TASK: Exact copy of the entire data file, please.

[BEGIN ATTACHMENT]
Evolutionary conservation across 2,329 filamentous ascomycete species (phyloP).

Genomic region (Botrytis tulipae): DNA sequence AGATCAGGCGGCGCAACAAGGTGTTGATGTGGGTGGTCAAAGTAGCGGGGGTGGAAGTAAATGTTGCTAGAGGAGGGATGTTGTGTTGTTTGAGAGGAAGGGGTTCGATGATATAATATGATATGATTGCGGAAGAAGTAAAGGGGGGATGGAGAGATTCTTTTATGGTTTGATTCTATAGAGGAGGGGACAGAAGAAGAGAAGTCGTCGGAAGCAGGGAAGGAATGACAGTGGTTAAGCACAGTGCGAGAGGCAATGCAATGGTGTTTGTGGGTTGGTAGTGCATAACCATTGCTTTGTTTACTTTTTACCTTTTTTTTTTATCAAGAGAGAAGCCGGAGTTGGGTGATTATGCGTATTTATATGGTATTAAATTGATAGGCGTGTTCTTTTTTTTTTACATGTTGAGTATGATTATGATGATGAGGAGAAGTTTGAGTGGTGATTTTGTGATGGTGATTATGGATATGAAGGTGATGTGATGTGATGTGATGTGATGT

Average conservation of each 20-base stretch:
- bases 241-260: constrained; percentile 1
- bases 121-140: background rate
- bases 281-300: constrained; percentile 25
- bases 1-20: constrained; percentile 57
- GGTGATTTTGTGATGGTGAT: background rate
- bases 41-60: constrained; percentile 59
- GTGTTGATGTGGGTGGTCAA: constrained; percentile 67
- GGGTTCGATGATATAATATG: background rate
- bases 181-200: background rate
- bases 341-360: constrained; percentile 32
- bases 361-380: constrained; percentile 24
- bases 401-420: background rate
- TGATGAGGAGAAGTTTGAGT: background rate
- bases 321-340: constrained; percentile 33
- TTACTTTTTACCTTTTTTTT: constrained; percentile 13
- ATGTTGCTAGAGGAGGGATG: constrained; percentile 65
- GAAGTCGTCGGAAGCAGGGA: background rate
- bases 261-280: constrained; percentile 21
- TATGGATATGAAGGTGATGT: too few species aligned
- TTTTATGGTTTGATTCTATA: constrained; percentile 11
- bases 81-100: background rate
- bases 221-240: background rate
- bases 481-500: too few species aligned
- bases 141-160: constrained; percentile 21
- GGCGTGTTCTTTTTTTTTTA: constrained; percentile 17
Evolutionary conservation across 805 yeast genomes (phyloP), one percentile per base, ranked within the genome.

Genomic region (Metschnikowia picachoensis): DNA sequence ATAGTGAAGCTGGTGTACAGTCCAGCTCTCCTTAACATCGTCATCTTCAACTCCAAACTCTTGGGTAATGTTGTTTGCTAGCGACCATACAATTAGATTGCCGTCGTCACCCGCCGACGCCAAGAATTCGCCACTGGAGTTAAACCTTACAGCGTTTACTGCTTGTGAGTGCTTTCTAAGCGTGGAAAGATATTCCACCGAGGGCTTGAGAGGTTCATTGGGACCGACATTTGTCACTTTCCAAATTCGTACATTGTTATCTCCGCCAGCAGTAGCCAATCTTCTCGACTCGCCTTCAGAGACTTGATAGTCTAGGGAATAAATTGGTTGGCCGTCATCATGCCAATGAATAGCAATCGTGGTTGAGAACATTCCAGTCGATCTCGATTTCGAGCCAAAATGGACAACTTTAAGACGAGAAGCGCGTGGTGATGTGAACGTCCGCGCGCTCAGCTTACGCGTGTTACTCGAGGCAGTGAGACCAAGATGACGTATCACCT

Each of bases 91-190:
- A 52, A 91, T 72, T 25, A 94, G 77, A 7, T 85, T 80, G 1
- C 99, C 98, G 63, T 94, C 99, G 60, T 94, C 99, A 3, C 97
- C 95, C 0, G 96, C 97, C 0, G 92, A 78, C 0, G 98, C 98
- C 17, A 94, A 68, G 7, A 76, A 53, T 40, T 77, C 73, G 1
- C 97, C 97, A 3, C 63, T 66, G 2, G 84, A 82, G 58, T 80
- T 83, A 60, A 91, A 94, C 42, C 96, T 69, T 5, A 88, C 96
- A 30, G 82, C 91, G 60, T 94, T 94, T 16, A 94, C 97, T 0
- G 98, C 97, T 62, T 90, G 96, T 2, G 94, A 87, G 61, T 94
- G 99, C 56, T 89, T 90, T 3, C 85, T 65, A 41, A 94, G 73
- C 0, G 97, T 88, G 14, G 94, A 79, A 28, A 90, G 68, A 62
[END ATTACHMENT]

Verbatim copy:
Evolutionary conservation across 2,329 filamentous ascomycete species (phyloP).

Genomic region (Botrytis tulipae): DNA sequence AGATCAGGCGGCGCAACAAGGTGTTGATGTGGGTGGTCAAAGTAGCGGGGGTGGAAGTAAATGTTGCTAGAGGAGGGATGTTGTGTTGTTTGAGAGGAAGGGGTTCGATGATATAATATGATATGATTGCGGAAGAAGTAAAGGGGGGATGGAGAGATTCTTTTATGGTTTGATTCTATAGAGGAGGGGACAGAAGAAGAGAAGTCGTCGGAAGCAGGGAAGGAATGACAGTGGTTAAGCACAGTGCGAGAGGCAATGCAATGGTGTTTGTGGGTTGGTAGTGCATAACCATTGCTTTGTTTACTTTTTACCTTTTTTTTTTATCAAGAGAGAAGCCGGAGTTGGGTGATTATGCGTATTTATATGGTATTAAATTGATAGGCGTGTTCTTTTTTTTTTACATGTTGAGTATGATTATGATGATGAGGAGAAGTTTGAGTGGTGATTTTGTGATGGTGATTATGGATATGAAGGTGATGTGATGTGATGTGATGTGATGT

Average conservation of each 20-base stretch:
- bases 241-260: constrained; percentile 1
- bases 121-140: background rate
- bases 281-300: constrained; percentile 25
- bases 1-20: constrained; percentile 57
- GGTGATTTTGTGATGGTGAT: background rate
- bases 41-60: constrained; percentile 59
- GTGTTGATGTGGGTGGTCAA: constrained; percentile 67
- GGGTTCGATGATATAATATG: background rate
- bases 181-200: background rate
- bases 341-360: constrained; percentile 32
- bases 361-380: constrained; percentile 24
- bases 401-420: background rate
- TGATGAGGAGAAGTTTGAGT: background rate
- bases 321-340: constrained; percentile 33
- TTACTTTTTACCTTTTTTTT: constrained; percentile 13
- ATGTTGCTAGAGGAGGGATG: constrained; percentile 65
- GAAGTCGTCGGAAGCAGGGA: background rate
- bases 261-280: constrained; percentile 21
- TATGGATATGAAGGTGATGT: too few species aligned
- TTTTATGGTTTGATTCTATA: constrained; percentile 11
- bases 81-100: background rate
- bases 221-240: background rate
- bases 481-500: too few species aligned
- bases 141-160: constrained; percentile 21
- GGCGTGTTCTTTTTTTTTTA: constrained; percentile 17
Evolutionary conservation across 805 yeast genomes (phyloP), one percentile per base, ranked within the genome.

Genomic region (Metschnikowia picachoensis): DNA sequence ATAGTGAAGCTGGTGTACAGTCCAGCTCTCCTTAACATCGTCATCTTCAACTCCAAACTCTTGGGTAATGTTGTTTGCTAGCGACCATACAATTAGATTGCCGTCGTCACCCGCCGACGCCAAGAATTCGCCACTGGAGTTAAACCTTACAGCGTTTACTGCTTGTGAGTGCTTTCTAAGCGTGGAAAGATATTCCACCGAGGGCTTGAGAGGTTCATTGGGACCGACATTTGTCACTTTCCAAATTCGTACATTGTTATCTCCGCCAGCAGTAGCCAATCTTCTCGACTCGCCTTCAGAGACTTGATAGTCTAGGGAATAAATTGGTTGGCCGTCATCATGCCAATGAATAGCAATCGTGGTTGAGAACATTCCAGTCGATCTCGATTTCGAGCCAAAATGGACAACTTTAAGACGAGAAGCGCGTGGTGATGTGAACGTCCGCGCGCTCAGCTTACGCGTGTTACTCGAGGCAGTGAGACCAAGATGACGTATCACCT

Each of bases 91-190:
- A 52, A 91, T 72, T 25, A 94, G 77, A 7, T 85, T 80, G 1
- C 99, C 98, G 63, T 94, C 99, G 60, T 94, C 99, A 3, C 97
- C 95, C 0, G 96, C 97, C 0, G 92, A 78, C 0, G 98, C 98
- C 17, A 94, A 68, G 7, A 76, A 53, T 40, T 77, C 73, G 1
- C 97, C 97, A 3, C 63, T 66, G 2, G 84, A 82, G 58, T 80
- T 83, A 60, A 91, A 94, C 42, C 96, T 69, T 5, A 88, C 96
- A 30, G 82, C 91, G 60, T 94, T 94, T 16, A 94, C 97, T 0
- G 98, C 97, T 62, T 90, G 96, T 2, G 94, A 87, G 61, T 94
- G 99, C 56, T 89, T 90, T 3, C 85, T 65, A 41, A 94, G 73
- C 0, G 97, T 88, G 14, G 94, A 79, A 28, A 90, G 68, A 62